I replied today to a comment on an old post and thought I should take the time to elucidate in a longer form.
Luc wrote in on a blog post of mine from three years ago. In "Why Does Webinar Audio Stink?" I called attention to the fact that audio quality on webinars is substandard - both in live streaming and in recordings. Many people have added their frustrations and dissatisfaction in the comments section, but I have seen little in the way of technical improvement.
One of the contributing factors is still the age-old dilemma of competitive software development and sales… Performance improvements aren't sexy. Marketing departments want new features and capabilities they can show off, not incremental and intangible advances in sound quality.
But I believe a second contributing cause is the growth of wireless internet connections (I'll use "WiFi" as a convenient shorthand for all the different types of wireless networks and ask the technology lexicography police to let it slide).
I regularly work on client webinars with both presenters and attendees connecting via WiFi. In many locations it is getting well-nigh impossible to find a hardwired Ethernet port. People regularly watch and present from hotel rooms, office conference rooms, commuter trains, and field locations around the world.
The problem with WiFi for streaming content is that it is inconsistent. Even running the standard pre-webinar quality tests is no guarantee of performance thirty minutes (or thirty seconds) later. A little bit of interference from other signals on the same channel, a small shift in your device's antenna orientation, or instantaneous local load as your neighbor starts to stream a movie or download a giant email attachment can interrupt the flow of data to your system.
As individuals watching recorded content by ourselves, that's normally not a big deal. We may notice occasional brief interruptions or buffering pauses, but most of us have become so used to them that they don't even register consciously. Our brain smoothes over the little pause or we accept the need to buffer a bit more data before proceeding with our content.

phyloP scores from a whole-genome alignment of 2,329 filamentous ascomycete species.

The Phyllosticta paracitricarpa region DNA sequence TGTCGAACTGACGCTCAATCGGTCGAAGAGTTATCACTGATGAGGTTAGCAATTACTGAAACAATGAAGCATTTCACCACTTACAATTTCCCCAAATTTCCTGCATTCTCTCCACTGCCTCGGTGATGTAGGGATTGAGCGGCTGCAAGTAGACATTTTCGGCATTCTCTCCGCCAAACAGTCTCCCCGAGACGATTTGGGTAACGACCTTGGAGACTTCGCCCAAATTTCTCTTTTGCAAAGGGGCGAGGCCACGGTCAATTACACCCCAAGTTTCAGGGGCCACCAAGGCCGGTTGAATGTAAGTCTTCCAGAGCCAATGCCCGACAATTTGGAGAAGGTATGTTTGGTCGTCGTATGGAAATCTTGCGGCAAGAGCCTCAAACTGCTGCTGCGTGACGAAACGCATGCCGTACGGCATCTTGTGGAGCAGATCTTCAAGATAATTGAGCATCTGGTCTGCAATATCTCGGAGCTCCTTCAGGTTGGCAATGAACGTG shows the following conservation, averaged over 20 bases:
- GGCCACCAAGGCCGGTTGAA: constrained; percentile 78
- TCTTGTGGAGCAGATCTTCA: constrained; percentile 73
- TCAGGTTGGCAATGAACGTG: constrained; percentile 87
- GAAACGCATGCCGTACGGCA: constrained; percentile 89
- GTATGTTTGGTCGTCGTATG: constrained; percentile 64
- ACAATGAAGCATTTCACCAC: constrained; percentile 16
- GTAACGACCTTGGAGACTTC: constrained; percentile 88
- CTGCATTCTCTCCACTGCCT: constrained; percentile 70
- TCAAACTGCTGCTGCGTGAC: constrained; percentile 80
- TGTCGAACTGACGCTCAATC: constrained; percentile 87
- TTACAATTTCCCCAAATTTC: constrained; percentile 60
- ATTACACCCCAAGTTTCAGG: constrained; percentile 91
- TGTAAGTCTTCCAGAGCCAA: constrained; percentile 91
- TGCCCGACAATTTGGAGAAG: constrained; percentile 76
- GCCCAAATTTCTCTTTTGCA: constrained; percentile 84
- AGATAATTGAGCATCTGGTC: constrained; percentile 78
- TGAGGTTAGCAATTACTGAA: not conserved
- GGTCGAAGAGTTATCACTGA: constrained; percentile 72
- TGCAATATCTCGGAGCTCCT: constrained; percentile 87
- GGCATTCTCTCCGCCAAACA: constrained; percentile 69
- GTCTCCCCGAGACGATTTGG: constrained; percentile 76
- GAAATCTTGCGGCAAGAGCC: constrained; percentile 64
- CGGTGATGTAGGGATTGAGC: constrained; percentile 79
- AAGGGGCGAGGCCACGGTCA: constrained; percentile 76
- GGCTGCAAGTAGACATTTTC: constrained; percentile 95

But in a live webinar, everyone is supposed to see and hear everything at the same time. If a presenter asks a question of the audience, s/he wants to see comments coming in right away. If we display a poll, we need to collect and display accumulated responses immediately. If we show a video clip, we need to know that it has finished playing for all attendees before we resume our live presentation narration. You can't let each participant accumulate their own little buffering pauses, as eventually nobody is seeing or hearing the content synchronously with anybody else.
So what is a technology vendor to do? They need to plan for worst case scenarios, attempting to create a trouble-free synchronous, interactive experience for all users. At the same time, they are actively promoting the use of ever more bandwidth intensive features, such as live webcam video, presentation of video clips, collaborative whiteboards, and more.
What does that translate to? More compression, lower sampling rates and frame rates, and a search for any and every opportunity to cut corners. What we end up with as users is an experience carefully calculated to achieve the minimally acceptable levels of quality that won't make customers actively leave. And indeed, why should we change vendors based on average audio quality? It is likely to be just as bad with the next technology, as they all face the same dilemma.
If there was a brilliant solution to this problem, someone would have implemented it by now. It may be quite literally insurmountable until we get some new global high-throughput wireless internet infrastructure, used by every person on the planet. In the meantime, the webinar vendors can only look enviously and longingly at the dedicated site-based video conferencing products from Polycom, Cisco, and others. "Oh, what we could do if we knew that every participant in a meeting was connecting via a dedicated hardwired broadband connection!"
I'm still looking for a webinar vendor willing to differentiate themselves based on having noticeably superior audio quality in both live meetings and recordings. So far I have not found one.